Cook County Social Club was missing two of its members Friday night, but they didn’t suffer for the loss; in fact, it was one of their most cohesive shows we’ve seen so far.

The Chicago-based improv troupe are regulars in Charleston’s Fringe and Comedy Fest scenes, and as Cook Count took the stage, member Greg Hess admitted that the Holy City is one of their favorite places to visit. Aw, shucks.

Hess was joined by Mark Raterman and Bill Cochran for their long-form set. The audience suggestion that inspired their show (from my very excited friend): potato blanket.

They started out as three adolescent boys in bed together, under a blanket. While the reasons for their being in bed together changed throughout the show, the theme of puberty (and the subsequent growth of pubic hair) was revisited often.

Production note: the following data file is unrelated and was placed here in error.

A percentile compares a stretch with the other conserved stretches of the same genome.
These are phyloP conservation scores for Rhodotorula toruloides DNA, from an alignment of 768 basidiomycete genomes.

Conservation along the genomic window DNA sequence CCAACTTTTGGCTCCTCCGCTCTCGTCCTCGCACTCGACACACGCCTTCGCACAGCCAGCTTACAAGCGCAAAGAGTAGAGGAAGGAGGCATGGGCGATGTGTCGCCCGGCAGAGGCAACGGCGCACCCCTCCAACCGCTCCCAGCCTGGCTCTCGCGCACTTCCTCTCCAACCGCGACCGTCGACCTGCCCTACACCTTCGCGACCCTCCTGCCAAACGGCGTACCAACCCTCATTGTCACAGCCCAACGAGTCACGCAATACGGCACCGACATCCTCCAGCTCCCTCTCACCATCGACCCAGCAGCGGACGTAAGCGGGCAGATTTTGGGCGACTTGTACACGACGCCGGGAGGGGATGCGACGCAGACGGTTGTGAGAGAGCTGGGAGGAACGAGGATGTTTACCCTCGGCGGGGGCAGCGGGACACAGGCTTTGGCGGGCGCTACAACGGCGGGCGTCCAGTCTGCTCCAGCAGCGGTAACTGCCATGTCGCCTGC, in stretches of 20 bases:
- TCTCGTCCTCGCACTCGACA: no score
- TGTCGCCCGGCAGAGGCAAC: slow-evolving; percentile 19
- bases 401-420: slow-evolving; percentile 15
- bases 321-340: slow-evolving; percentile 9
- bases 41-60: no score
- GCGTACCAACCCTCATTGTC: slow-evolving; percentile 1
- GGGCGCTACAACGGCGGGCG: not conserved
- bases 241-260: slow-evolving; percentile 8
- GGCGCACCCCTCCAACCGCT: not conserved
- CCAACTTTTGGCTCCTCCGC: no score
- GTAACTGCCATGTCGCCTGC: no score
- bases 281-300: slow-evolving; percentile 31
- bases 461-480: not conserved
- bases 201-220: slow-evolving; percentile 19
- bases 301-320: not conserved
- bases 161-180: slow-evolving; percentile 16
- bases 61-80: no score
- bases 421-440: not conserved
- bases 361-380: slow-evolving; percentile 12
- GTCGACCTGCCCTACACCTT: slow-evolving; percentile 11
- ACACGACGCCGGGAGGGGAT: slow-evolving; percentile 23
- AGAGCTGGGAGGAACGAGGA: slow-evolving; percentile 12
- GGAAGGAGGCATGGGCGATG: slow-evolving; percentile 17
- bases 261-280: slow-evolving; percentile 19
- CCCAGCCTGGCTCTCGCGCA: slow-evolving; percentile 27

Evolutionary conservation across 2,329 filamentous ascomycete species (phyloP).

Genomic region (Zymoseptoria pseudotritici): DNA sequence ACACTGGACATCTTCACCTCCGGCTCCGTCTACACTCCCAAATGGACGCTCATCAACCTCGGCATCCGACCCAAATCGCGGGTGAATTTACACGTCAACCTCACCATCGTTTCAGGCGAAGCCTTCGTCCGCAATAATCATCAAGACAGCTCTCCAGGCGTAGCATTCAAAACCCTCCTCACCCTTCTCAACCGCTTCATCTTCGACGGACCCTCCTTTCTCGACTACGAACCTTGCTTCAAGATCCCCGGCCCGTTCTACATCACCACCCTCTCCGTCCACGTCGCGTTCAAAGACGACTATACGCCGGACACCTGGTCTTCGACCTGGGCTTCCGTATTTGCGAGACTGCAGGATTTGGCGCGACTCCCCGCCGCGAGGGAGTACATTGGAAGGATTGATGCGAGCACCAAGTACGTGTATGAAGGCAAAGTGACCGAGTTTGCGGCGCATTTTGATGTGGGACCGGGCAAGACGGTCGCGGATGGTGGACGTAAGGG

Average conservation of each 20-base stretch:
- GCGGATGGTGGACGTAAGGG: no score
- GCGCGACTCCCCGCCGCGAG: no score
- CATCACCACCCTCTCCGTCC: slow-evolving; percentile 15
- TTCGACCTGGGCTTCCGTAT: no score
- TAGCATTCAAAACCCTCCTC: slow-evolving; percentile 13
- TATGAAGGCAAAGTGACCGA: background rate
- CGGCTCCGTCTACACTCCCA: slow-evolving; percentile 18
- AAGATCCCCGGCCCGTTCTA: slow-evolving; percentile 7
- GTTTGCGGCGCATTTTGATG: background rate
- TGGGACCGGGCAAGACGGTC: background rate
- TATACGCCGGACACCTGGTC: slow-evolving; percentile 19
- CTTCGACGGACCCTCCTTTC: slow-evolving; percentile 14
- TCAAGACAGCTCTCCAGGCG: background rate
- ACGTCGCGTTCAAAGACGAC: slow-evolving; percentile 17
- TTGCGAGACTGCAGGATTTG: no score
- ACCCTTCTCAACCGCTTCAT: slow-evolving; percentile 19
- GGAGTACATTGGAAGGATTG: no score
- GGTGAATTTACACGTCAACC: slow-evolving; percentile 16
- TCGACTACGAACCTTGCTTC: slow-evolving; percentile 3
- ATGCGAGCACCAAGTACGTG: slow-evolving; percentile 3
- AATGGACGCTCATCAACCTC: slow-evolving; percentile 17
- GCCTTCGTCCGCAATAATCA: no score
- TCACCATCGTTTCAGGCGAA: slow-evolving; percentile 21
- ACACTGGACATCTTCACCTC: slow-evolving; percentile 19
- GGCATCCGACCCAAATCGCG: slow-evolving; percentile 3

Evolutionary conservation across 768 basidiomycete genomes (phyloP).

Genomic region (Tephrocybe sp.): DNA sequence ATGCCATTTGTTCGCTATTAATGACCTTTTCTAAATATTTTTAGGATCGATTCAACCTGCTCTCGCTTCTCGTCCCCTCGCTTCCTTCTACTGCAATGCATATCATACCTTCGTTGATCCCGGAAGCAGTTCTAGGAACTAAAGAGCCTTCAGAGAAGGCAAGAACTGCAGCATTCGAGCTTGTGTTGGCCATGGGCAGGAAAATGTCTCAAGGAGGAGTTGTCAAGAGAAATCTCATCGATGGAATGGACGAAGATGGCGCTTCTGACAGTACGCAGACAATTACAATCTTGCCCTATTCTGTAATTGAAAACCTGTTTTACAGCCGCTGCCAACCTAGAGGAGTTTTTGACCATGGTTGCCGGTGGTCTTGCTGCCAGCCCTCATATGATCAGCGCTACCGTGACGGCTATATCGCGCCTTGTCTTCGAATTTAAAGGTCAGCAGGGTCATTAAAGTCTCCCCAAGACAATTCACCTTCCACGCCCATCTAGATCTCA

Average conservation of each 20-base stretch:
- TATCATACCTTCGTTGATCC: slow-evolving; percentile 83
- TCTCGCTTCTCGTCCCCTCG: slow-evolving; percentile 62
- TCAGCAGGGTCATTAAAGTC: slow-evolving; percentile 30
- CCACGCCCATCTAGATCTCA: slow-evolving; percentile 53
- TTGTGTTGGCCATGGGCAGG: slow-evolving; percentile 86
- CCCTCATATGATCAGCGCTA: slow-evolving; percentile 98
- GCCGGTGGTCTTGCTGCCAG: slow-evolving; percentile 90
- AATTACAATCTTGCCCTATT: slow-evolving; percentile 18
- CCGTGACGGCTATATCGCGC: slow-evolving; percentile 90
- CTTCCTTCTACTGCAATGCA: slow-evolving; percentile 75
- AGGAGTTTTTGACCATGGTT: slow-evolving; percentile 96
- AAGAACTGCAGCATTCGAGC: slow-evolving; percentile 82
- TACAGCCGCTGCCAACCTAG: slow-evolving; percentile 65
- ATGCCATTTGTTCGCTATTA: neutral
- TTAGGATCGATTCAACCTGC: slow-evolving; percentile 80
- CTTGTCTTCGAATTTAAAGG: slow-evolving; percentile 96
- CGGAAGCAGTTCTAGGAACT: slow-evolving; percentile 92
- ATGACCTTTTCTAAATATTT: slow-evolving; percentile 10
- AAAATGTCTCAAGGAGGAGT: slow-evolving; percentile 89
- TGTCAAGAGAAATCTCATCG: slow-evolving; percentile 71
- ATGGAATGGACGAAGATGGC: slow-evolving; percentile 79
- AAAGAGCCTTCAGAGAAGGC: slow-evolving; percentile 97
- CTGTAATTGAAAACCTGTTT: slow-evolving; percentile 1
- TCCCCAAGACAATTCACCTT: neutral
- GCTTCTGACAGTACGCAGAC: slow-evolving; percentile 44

They jumped between scenes unexpectedly but totally seamlessly. One moment they were a bunch of awkward kids, and the next they were having an argument with a Mexican cop looking for “drug-ass.” It was random as hell, but we quickly learned to trust the guys, as they made every scene work and tied them all together. It’s not uncommon in improvised comedy for some scenes to fizzle out, for the comedians to give up, laugh, and move on. But we didn’t see that happen Friday night.

The Cook County guys are known for their chemistry, and maybe just because it was the three of them on this occasion, but it seemed stronger than ever. They each have their strengths — Hess plays flamboyant characters well (like a Southern mother, a dirty cop, or a ribbon dancer), Raterman tends to throw in really imaginative curveballs, and Cochran is just ready for any twist that comes his way.

It was easy to forget we were watching improv, and the ending, though adolescent, couldn’t have been written better in a script. Back in bed together, Raterman asked, “What is a potato blanket?” Hess pulled down the imaginary blanket and gestured to his pubic region, and the lights went down.